Inability to scale. LDA has been criticized for not being able to scale due to the linearity of the technique it is based on. Other variants, such as pLSI, the probabilistic variant of LSI, solve this challenge by using a statistical foundation and working with a generative data model.

Is BERTopic better than LDA? ›

From a practical standpoint BERTopic is also easier to use as there is no text pre-processing and as is demonstrated below, is much less resource intensive than LDA.

What is the use of Gensim in machine learning? ›

Gensim : It is an open source library in python written by Radim Rehurek which is used in unsupervised topic modelling and natural language processing. It is designed to extract semantic topics from documents. It can handle large text collections.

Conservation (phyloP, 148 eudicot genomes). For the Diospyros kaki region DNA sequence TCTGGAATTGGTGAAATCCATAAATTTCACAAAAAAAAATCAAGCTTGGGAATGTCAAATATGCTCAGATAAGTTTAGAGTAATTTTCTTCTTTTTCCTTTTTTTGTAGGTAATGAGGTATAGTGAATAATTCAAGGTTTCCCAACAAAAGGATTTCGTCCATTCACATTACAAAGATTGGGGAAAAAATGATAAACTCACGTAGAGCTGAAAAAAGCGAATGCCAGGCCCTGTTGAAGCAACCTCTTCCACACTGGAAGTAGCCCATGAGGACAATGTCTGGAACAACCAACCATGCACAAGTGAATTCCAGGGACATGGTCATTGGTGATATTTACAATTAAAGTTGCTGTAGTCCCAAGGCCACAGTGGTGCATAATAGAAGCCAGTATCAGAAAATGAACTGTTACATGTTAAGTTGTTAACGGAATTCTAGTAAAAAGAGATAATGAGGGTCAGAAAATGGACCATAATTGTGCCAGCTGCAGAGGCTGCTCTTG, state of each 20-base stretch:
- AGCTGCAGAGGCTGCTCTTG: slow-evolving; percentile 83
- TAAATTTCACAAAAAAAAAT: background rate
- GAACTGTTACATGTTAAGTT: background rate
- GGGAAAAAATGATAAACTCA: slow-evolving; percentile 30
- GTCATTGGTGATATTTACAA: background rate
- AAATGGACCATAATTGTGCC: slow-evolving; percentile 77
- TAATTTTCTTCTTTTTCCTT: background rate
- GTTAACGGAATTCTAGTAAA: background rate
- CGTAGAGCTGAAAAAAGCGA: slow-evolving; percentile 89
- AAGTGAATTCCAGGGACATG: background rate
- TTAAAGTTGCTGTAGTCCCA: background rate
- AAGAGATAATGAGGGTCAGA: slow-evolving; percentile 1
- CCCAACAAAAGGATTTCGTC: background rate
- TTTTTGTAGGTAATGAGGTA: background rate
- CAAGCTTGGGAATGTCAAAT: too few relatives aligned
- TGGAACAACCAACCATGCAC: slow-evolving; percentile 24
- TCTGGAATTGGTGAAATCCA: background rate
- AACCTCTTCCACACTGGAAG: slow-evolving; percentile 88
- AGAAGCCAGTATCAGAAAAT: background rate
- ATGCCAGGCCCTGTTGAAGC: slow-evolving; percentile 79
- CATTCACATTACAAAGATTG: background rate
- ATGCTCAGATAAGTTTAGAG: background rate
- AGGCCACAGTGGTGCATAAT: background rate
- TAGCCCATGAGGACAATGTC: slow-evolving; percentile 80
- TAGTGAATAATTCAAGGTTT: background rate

What is Word2Vec in Gensim? ›

There are two main training algorithms for word2vec, one is the continuous bag of words(CBOW), another is called skip-gram. The major difference between these two methods is that CBOW is using context to predict a target word while skip-gram is using a word to predict a target context.

How does Gensim Summarizer work? ›

Demonstrates summarizing text by extracting the most important sentences from it. This module automatically summarizes the given text, by extracting one or more important sentences from the text. In a similar way, it can also extract keywords.

What is perplexity for topic Modelling? ›